A hilarious video of a cat letting its owner know it wants food has gone viral on TikTok with over 2.3 million views.

In the video, the Ragdoll cat named Jupiter can be seen carrying her bag of food through the kitchen and placing it in her food bowl before turning to look at her owner, who can be heard laughing in the background. The video was posted by Glos Giuseppe Lo Schiavo who describes himself as an “artist and cat dad”.

The caption reads: “How my cat tells us he wants food now!! He has more manners than me!!!”

Ragdoll Cat
A Ragdoll cat. Stock image. A Ragdoll cat is a mixed breed created in the 1960s known for its docile and affectionate nature.
Julia Gomina/Getty Images

What is a Ragdoll Cat?

Described as “docile and gentle” by pet nutrition brand Purina, Ragdoll cats have enjoyed a resurgence in popularity in recent years.

The Ragdoll is an artificial breed created by Californian cat breeder Anne Baker in the 1960s. She crossed an Angora-type cat, with Siamese-colored body white gloves and boots, with a solid black cat to create his first Ragdolls. “The aim in creating the Ragdoll was to produce a glamorous act with a very laid back and relaxed nature, ideal as a family companion. It’s safe to say the aim was achieved, the Ragdoll is renowned for its super cool attitude face life!” Purina said.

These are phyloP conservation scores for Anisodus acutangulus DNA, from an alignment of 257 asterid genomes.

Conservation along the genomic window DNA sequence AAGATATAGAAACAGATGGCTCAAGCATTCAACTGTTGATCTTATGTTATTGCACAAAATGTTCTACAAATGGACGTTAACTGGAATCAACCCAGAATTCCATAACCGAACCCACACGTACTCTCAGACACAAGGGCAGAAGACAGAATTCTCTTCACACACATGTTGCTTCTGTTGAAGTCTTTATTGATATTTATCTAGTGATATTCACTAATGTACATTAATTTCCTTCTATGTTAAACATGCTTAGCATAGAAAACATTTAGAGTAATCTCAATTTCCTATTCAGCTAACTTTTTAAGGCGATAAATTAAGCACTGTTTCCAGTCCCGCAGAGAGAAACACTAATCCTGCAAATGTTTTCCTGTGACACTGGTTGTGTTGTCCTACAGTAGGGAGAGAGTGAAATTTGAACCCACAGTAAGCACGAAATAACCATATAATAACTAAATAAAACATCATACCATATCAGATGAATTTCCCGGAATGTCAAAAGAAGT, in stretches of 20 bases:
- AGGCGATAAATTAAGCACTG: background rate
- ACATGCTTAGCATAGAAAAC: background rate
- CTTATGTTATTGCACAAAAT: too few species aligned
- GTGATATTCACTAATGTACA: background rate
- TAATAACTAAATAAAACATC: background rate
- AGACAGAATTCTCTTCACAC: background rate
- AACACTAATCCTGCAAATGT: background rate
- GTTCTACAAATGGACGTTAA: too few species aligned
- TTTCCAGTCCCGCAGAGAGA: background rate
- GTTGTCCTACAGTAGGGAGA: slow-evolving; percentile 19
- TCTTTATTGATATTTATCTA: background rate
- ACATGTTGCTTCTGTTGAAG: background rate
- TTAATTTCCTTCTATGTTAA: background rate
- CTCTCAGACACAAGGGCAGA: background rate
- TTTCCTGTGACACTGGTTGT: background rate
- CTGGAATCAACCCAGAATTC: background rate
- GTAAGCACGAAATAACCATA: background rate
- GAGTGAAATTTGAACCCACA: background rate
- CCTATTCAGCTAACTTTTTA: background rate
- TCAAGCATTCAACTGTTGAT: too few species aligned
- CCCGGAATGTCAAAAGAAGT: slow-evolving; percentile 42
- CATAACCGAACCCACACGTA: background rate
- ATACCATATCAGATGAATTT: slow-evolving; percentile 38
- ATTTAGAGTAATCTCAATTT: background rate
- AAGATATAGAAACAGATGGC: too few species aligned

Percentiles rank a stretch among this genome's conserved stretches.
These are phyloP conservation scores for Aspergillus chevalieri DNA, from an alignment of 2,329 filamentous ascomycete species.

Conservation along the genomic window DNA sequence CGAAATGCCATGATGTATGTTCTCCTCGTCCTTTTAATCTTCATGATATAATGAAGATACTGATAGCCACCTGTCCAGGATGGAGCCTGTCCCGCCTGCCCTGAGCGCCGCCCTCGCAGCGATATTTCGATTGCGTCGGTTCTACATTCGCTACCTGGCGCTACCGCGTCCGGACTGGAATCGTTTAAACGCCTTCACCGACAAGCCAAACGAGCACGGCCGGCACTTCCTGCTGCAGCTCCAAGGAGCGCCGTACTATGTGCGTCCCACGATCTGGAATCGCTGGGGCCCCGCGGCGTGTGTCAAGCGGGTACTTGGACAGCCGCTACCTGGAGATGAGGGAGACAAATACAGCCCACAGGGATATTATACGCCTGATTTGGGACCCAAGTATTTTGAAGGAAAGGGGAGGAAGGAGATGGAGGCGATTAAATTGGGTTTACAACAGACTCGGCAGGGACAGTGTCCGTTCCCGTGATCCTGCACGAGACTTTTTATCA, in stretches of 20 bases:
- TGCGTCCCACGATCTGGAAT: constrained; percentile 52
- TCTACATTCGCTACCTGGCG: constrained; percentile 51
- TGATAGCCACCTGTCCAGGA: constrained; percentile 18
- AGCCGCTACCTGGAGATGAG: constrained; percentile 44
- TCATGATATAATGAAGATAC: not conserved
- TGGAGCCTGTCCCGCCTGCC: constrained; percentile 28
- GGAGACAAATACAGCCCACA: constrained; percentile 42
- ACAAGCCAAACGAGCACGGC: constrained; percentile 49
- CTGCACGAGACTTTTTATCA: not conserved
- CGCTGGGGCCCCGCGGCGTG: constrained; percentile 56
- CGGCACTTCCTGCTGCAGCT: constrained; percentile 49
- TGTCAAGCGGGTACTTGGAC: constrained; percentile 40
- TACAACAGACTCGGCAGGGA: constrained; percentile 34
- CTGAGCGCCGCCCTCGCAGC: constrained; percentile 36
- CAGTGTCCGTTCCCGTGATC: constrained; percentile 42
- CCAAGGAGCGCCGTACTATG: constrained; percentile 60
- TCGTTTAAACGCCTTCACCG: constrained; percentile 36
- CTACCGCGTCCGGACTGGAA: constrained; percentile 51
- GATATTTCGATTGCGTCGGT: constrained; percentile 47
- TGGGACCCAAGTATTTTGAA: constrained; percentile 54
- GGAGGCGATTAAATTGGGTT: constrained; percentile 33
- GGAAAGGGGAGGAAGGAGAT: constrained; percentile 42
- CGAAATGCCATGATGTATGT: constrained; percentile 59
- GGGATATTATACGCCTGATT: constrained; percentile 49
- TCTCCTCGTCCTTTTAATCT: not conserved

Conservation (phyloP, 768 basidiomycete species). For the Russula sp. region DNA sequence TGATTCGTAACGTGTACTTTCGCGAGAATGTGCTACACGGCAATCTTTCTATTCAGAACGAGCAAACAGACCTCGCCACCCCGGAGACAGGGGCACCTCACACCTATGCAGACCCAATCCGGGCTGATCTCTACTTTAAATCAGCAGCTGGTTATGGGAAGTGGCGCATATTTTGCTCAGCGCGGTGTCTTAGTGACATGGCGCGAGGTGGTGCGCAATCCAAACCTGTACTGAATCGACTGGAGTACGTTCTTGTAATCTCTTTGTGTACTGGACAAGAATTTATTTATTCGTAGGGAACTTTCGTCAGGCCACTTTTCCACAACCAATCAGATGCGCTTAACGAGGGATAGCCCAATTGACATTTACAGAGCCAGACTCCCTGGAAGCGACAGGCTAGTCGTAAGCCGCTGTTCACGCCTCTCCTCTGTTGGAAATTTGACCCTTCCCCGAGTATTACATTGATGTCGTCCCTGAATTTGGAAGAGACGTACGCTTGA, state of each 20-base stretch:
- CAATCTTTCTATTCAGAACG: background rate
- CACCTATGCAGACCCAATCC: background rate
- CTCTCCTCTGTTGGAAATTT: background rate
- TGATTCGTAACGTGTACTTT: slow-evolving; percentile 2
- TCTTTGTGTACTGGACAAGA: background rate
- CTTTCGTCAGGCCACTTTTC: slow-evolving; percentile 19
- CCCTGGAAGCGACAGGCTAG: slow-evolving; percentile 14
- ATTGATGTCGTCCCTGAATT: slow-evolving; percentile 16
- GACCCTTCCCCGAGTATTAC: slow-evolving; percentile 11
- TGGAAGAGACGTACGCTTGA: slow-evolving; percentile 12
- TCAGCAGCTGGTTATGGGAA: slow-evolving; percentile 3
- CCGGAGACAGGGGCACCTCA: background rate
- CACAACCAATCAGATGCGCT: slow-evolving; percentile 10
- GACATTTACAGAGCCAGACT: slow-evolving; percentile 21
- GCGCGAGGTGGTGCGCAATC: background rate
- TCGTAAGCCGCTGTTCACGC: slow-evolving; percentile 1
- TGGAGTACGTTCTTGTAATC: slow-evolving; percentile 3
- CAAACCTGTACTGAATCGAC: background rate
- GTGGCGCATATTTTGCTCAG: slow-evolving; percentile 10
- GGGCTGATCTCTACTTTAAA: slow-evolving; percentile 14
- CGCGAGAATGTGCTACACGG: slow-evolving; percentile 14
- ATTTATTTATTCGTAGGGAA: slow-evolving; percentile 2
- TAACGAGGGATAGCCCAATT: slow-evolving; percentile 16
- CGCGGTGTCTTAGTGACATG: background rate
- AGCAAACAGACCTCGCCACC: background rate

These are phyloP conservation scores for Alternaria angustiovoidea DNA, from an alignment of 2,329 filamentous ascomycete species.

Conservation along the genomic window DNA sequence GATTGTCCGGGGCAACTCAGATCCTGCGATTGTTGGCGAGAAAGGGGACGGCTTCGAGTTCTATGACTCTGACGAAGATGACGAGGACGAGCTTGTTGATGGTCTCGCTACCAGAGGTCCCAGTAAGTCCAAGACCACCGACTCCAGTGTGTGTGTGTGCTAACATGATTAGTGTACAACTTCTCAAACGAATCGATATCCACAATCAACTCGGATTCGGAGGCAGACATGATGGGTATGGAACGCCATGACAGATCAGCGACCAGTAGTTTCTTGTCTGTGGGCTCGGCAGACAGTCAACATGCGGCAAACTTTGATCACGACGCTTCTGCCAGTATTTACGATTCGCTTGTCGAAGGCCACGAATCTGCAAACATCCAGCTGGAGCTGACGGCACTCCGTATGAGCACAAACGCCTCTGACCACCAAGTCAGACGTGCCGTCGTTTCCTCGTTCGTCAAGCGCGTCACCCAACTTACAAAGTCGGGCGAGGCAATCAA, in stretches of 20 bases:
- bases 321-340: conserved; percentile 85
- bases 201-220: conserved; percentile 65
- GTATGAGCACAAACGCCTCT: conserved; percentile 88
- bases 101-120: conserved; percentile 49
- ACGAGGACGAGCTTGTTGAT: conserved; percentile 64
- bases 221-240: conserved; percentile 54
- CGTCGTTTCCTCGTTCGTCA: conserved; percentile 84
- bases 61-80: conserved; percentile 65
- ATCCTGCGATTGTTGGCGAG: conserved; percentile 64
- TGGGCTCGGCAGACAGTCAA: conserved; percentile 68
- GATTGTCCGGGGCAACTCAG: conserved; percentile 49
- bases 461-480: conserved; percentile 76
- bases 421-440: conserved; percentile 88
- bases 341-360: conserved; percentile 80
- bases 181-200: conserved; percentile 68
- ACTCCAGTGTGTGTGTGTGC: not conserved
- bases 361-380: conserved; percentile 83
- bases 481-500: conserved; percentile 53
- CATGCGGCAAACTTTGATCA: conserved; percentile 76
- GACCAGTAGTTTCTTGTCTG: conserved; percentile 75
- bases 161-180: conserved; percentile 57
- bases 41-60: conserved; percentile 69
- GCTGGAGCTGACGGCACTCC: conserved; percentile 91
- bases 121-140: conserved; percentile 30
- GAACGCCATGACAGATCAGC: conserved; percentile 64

Pet advice website Fetch reports that although Ragdolls do need a little maintenance, they are relatively easy to care for. “Despite their longer fur, Ragdoll cats are relatively low maintenance. The Ragdoll cat’s coat benefits from regular brushing with a steel comb to prevent tangles from forming and to minimize shedding. Ragdoll cats shed , but they do not shed as much as breeds with thicker, [woolly] underlays. In fact, Ragdoll shedding mostly occurs when the seasons change to spring and fall, and the light, fluffy fur is easy to pick up and throw away.

“Keeping your Ragdoll’s nails trimmed will help prevent your furniture from accidentally snagging. Brushing your Ragdoll’s teeth regularly (ideally daily) can help reduce plaque buildup and reduce the risk of dental disease. , which is thought to affect up to 90% of cats over the age of 4.”

Pamela Schlachter commented: “‘THIS is supposed to be your job.’ *pours food into a bowl*.”

Lulu said, “Couldn’t be any clearer, what a smart kitty.”

Vanessa Nguyen wrote: “I was waiting for him to open this bag and pour it into the bowl.”

Newsweek has contacted for comment.

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